What shows the theme of appearance vs. reality in Othello? Is it possible to write the ideas in point form?

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lsumner's profile pic

lsumner | High School Teacher | (Level 2) Senior Educator

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It appears that Desdemona and Cassio are having an affair. In reality, they are not.

It appears that Desdemona has Cassio in her heart when she pleads for his reinstatement as lieutenant. In reality, she is just doing him a favor.

It appears that Cassio slips away from Desdemona when he sees Othello coming. In reality, Cassio was just giving Desdemona space to talk with Othello about being reinstated as lieutenant.

It appears that Desdemona has given her most cherished handkerchief to Cassio. In reality, Iago planted the handerkerchief on Cassio.

When Iago and Cassio are talking, it appears that Cassio is laughing and talking about his affair with Desdemona. In reality, he is talking about Bianca, his mistress.

It appears that Iago is Othello's friend. In reality, Iago is Othello's worst enemy.

durbanville's profile pic

durbanville | High School Teacher | (Level 2) Educator Emeritus

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In Othello, the theme of appearance versus reality requires not only deceit such as that practiced by Iago, who is anything other than "honest Iago" (I.iii.294), but also Othello's misdirected trust, his own insecurity in thinking that his beautiful Desdemona, a "heavenly sight" (v.ii.281), has been unfaithful and the circumstantial evidence which preys so heavily upon Othello.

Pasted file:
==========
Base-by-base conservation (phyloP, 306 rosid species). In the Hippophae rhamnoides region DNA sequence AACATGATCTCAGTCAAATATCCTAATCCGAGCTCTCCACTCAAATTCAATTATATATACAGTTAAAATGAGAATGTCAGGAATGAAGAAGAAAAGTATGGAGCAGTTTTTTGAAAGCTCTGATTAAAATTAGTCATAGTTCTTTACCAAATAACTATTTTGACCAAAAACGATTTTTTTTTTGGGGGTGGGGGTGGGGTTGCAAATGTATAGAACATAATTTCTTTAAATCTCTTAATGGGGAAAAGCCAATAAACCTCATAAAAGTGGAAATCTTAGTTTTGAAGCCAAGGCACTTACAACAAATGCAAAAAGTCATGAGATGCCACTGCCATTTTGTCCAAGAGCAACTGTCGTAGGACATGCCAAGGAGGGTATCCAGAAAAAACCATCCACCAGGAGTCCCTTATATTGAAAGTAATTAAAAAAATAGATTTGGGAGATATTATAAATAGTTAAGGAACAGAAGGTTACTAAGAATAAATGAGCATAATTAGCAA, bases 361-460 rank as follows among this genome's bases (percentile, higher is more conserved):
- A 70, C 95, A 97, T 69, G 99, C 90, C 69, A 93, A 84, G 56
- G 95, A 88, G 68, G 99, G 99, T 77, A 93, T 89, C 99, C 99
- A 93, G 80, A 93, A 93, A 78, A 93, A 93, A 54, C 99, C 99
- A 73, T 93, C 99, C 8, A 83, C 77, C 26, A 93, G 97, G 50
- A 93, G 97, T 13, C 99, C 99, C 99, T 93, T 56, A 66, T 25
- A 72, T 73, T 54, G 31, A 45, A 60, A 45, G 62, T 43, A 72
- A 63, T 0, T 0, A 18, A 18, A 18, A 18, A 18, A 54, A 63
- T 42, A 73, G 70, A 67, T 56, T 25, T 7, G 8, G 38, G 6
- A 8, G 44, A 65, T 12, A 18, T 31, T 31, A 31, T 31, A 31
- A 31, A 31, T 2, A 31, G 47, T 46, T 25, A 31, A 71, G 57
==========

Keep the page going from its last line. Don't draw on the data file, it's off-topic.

The events, feelings and circumstances that reveal this theme include:

  1. Iago's admission at the beginning when he says, "I am not what I am" (I.i.66). Iago's mastery is unequaled as he fools everyone and thus uses them, particularly Roderigo and Emilia, as unwitting participants in his schemes. 
  2. Othello's trusting nature which Iago uses to manipulate him because, as Iago is aware, Othello "thinks men honest that but seem to be so" (I.iii.394), meaning that if men act graciously towards Othello, he believes in them and does not question their motives. 
  3. The circumstances that surround the "ocular proof" (III.iii.364), being the physical evidence of the missing handkerchief in Cassio's possession which will convince Othello of Desdemona's infidelity.
  4. The doubt that Iago has managed to create in Othello as he lies about hearing Cassio utter Desdemona's name, talks of the handkerchief and even manages to make Othello believe Iago and Cassio are discussing Desdemona when in fact they are discussing Bianca.  
  5. Othello's jealousy which makes him believe the unbelievable. 
  6. Othello's closing statement when, still concerned with appearances and what others may think, Othello makes an appeal that they "speak of me as I am" (V.ii.345), and not what he appears to be. He is a murderer but wants it to be understood that he "loved not wisely but too well" (347), and it is this that is responsible for him seeming to be nothing more than a "malignant and turbaned Turk" (356).